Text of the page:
Szilvia: I think that Member States are best placed to regulate gambling. It is good that the Commission has recognised that gambling should not be directly supervised by an EU level body and that - having regard to the principle of subsidiarity - this should not change in the future.
EL: The proposed new EU legislation also foresees a mechanism to support and coordinate the work of FIUs across Member States. What has been the experience of your lottery with your respective FIU so far and do you have any suggestions on how this cooperation could be improved?
Natalia: In accordance with the best international practices, SEPBLAC (the Spanish FIU) exercises its supervisory functions according to a risk-based approach, so that the supervisory cycle is more intense with respect to those sectors of activity and obliged subjects with a higher risk of money laundering and terrorist financing. In particular, SEPBLAC shall be notified of transactions that, with regard to the activities listed in article 1 of Law 10/2010 of 28 April, reveal an obvious inconsistency with the nature, volume of activity or customer operating history, provided that the special review referred to in article 17 of the aforementioned law does not perceive any economic, professional or business justification for the execution of the transactions. Right now, the relation between SELAE and the Spanish FIU (SEPBLAC) is unilateral. That means that SELAE reports suspicious operations to SEPBLAC but never gets any feedback in return. A bilateral relation between both entities would be desirable, because it could provide SELAE with relevant and valuable information: which operations reported by SELAE have given rise to criminal investigations?; which prize-winners have been sentenced for money laundering crimes?
Szilvia: During the course of our work, it is essential that we maintain good relations with the local FIU. This is the only way we can effectively combat crime and fulfil our obligations under the EU AML legislation. We could further improve our cooperation and the effectiveness of our work by intensifying the dialogue with each other, and by getting more feedback on our reports, which would certainly help us to do an even higher quality work. On the other hand, we could even imagine round table discussions on a regular basis with participation from representatives of the gambling sector, the FIU and the Gambling Control Authority.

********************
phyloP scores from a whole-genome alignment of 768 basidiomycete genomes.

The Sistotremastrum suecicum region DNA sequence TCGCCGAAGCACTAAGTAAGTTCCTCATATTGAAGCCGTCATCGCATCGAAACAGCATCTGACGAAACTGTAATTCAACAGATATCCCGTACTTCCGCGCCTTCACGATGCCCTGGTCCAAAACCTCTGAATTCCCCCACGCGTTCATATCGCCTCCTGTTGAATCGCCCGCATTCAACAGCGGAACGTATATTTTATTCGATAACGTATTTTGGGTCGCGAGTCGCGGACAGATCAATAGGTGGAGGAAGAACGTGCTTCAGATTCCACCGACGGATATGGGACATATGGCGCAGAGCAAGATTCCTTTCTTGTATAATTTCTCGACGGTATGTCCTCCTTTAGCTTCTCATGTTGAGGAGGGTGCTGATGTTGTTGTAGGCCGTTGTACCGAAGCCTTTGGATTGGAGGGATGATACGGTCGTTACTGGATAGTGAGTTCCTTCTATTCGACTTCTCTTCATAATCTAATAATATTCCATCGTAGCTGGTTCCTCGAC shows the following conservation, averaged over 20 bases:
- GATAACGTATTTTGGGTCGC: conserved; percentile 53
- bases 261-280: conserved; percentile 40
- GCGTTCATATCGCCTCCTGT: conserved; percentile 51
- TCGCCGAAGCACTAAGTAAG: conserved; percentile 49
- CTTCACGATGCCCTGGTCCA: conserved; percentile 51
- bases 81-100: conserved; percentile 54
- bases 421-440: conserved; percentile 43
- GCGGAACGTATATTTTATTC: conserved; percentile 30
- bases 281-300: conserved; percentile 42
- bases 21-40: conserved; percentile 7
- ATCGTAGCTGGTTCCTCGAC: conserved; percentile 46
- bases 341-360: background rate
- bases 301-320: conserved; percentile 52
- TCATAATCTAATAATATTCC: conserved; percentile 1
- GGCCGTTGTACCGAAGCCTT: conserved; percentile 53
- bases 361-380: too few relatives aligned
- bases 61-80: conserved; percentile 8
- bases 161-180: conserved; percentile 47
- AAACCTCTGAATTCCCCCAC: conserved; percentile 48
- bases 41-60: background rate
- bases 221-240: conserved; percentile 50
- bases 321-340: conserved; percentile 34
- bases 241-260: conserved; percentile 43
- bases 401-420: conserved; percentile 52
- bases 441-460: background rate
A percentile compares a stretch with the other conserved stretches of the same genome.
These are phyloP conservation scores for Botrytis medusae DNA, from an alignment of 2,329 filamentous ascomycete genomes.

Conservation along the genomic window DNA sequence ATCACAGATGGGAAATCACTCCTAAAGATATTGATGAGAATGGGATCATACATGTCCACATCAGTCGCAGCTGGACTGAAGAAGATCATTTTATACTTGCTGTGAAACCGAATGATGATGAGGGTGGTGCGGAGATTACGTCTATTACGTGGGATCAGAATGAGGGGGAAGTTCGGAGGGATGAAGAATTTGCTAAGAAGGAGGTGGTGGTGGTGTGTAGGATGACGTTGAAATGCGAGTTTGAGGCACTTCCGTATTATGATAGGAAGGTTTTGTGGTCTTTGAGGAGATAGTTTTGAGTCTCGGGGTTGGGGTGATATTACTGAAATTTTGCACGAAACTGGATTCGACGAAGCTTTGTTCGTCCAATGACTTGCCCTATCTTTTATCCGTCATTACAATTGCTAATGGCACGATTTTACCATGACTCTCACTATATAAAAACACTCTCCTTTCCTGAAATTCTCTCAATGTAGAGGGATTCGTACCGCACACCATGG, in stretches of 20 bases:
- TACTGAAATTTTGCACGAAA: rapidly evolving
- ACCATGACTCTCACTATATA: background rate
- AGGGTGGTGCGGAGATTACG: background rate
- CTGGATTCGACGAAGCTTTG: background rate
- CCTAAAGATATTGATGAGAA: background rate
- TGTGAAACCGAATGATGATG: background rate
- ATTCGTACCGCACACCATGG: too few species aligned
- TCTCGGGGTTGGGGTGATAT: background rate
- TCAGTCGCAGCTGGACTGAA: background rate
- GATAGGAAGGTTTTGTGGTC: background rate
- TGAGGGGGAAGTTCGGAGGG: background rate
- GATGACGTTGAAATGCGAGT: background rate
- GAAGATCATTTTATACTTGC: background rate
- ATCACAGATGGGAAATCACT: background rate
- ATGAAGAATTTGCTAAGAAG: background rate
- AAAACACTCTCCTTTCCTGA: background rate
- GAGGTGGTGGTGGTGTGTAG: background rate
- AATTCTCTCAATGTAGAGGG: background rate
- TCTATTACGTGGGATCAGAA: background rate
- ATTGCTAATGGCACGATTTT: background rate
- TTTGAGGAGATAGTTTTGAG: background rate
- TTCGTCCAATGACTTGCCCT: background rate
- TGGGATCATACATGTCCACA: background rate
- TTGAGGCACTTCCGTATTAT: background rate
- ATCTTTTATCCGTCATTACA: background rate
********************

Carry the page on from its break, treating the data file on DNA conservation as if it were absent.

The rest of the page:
The European Parliament will now commence the work towards adopting its position on the European Commission’s proposal, as will the Member States in the Council before the negotiations between all the three institutions can start and the legislative text is finalised. In a Joint Declaration on EU Legislative Priorities for 2021, all the three EU institutions already recalled their commitment to tackle money laundering. The future AML Authority should be operational in 2024 and will start its work of direct supervision slightly later, once the Directive has been transposed and the new regulatory framework starts to apply.
It is noteworthy that the implementation of the EU AML rules by the EU Member States has been an issue for the European Commission in the past. At a time, the European Commission has launched infringement procedures against all 28 Member States as it assessed that the communications received from the Member States did not represent a complete transposition of the 4th AMLD. With regard to the 5th AMLD, there are currently infringement proceedings pending against 22 Member States. This has probably motivated the European Commission to opt for a regulation as a legal instrument to further harmonise AML efforts this time. Unlike a directive – which sets out a goal that all Member States must achieve, but leaves it is up to the individual Member States to devise their own laws on how to reach these goals – a regulation must be applied in its entirety across all the Member States.
Full text of the proposed legislation
European Commission press release
European Commission public consultation on AML
For the Benefit of Society
EL Advocacy Brochure
EL closely monitors and – as appropriate – gets actively involved with the EU institutions and any other relevant stakeholders on AML and will continue to do so in the best interest of its members. If you would like to know more about AML or any other upcoming EU initiative with relevance for the gambling sector and how these might impact your business, please contact EL staff.